"I think September, frankly, is too soon to really show anything more than an inkling of its potential," Sumaidaie said in a briefing at the Iraqi Embassy.

His viewpoint was reinforced by recent developments in Baghdad, where progress on key legislation has ground to a halt and Iraqi lawmakers are due to begin a monthlong break July 31.

Many of the benchmarks were set last year by a new Iraqi government and endorsed by Bush.

Though he acknowledged a lack of progress, Sumaidaie said the Iraqi government wanted the troop buildup to remain in place "until we see real fruit."

"The tragedy will be that after four years of learning and making mistakes, just when we started to get to grips with the situation, just when both the Americans and the Iraqis have begun to understand the dynamics ... and get some of the answers, that the rug would be pulled out," he said.

The debate in the United States leaves Iraqi government officials to try to anticipate the future of their relationship with the Americans, which elicits both gratitude and resentment.

Last weekend, Iraqi Prime Minister Nouri Maliki, chafing under pressure from Washington, said Iraqi forces could handle the country's security challenge and American troops could leave "any time they want."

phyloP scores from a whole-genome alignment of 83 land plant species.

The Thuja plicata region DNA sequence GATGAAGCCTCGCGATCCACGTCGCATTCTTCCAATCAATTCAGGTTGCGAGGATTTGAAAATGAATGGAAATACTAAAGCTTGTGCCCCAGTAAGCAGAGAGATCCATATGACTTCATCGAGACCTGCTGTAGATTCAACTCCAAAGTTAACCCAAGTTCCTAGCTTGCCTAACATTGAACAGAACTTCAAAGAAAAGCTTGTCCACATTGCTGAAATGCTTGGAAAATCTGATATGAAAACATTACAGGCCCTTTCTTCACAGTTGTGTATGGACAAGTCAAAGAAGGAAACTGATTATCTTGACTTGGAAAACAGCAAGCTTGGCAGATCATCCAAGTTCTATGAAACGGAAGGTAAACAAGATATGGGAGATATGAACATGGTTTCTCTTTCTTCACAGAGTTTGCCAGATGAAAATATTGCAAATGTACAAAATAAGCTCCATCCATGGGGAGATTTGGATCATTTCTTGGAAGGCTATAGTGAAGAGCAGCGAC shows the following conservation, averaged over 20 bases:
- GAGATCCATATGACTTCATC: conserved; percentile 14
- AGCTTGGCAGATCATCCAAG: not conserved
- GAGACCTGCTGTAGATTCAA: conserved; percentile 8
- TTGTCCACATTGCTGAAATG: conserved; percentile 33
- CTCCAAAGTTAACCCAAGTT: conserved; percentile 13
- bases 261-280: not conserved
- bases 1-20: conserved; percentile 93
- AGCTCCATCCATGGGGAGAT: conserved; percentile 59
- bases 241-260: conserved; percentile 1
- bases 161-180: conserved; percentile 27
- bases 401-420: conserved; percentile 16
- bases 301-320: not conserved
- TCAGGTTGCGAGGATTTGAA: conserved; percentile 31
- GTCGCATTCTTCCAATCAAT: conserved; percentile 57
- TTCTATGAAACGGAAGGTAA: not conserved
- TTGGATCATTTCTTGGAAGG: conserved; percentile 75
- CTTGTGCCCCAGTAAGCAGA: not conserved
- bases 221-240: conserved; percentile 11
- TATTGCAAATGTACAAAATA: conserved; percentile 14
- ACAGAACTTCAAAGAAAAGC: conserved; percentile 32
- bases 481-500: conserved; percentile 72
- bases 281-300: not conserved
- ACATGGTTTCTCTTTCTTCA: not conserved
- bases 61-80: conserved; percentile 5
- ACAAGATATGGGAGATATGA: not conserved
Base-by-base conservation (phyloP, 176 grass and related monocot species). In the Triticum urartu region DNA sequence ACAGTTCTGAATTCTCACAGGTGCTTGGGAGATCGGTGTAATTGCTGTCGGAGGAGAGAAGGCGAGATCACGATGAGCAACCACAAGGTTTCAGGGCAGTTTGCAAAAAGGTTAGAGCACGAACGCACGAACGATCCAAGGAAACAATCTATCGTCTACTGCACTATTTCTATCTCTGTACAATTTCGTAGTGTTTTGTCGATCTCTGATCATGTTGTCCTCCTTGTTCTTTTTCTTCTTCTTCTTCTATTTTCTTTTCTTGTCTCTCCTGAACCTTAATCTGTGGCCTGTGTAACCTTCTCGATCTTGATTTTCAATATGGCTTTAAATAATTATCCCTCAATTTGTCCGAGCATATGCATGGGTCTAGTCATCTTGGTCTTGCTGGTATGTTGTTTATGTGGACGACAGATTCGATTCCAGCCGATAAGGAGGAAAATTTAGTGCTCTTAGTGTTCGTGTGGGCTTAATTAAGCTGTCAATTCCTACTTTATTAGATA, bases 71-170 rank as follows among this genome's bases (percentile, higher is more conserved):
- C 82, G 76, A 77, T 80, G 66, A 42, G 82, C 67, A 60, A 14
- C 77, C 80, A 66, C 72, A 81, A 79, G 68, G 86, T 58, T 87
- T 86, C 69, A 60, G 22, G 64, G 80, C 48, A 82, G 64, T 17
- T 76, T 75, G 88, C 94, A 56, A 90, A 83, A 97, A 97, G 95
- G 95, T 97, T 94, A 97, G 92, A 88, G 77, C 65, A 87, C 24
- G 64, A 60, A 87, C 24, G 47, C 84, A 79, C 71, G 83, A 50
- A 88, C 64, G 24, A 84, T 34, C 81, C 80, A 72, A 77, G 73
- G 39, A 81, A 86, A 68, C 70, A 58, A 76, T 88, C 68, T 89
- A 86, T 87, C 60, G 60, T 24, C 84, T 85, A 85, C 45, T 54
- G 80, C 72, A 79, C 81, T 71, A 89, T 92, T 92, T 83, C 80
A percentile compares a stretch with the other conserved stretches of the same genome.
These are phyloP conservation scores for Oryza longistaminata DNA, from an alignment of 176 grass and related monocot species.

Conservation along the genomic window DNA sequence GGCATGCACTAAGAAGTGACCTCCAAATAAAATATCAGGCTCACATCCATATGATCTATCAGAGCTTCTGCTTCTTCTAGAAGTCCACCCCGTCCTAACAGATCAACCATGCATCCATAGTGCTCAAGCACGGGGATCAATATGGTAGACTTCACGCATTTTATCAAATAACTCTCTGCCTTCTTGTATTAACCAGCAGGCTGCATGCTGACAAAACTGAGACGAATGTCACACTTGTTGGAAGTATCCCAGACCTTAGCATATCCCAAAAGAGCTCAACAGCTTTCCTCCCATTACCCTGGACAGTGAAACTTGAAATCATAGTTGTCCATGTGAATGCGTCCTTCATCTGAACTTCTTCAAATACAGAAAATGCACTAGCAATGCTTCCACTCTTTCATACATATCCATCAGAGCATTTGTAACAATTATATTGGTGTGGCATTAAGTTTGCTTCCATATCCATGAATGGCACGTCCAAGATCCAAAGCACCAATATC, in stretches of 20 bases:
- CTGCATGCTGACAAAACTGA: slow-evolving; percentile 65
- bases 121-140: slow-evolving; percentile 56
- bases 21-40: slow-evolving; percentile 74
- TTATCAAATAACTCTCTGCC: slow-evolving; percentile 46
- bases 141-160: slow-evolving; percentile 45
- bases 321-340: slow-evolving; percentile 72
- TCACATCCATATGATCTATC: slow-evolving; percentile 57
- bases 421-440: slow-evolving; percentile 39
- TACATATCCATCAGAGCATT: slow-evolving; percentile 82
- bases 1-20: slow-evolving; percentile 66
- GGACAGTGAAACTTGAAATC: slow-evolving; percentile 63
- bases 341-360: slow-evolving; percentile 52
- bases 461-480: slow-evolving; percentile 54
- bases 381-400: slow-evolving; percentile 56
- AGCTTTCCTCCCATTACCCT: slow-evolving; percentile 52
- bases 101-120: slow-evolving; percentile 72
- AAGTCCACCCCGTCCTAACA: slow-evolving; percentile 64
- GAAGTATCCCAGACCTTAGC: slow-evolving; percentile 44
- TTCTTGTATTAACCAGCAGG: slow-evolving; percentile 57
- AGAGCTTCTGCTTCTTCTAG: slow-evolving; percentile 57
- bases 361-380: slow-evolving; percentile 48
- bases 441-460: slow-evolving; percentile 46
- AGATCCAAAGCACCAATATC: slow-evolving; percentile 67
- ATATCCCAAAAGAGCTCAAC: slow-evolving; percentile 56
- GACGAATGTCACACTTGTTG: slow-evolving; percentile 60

A senior Iraqi official said in an interview Tuesday that Maliki's comments reflected "partly pride, partly it's trying to resist [U.S.] pressure."

The official, who declined to be identified because of the sensitivity of the subject, said: "Everybody knows our security forces are not strong enough and there would be a lot of bloodletting. But he wasn't going to say that."

Even though Iraq is sometimes moving "one step forward, two steps back," it is also making progress, the official said.

The government's goal, he added, has been to convince Americans that Iraq is not a lost cause.

"Are we going to make it? It's an open question," he said.

The official rejected as "fuzzy thinking" proposals to scale back U.S. forces and limit their mission to training Iraqis, searching for militants and supporting the Iraqi military.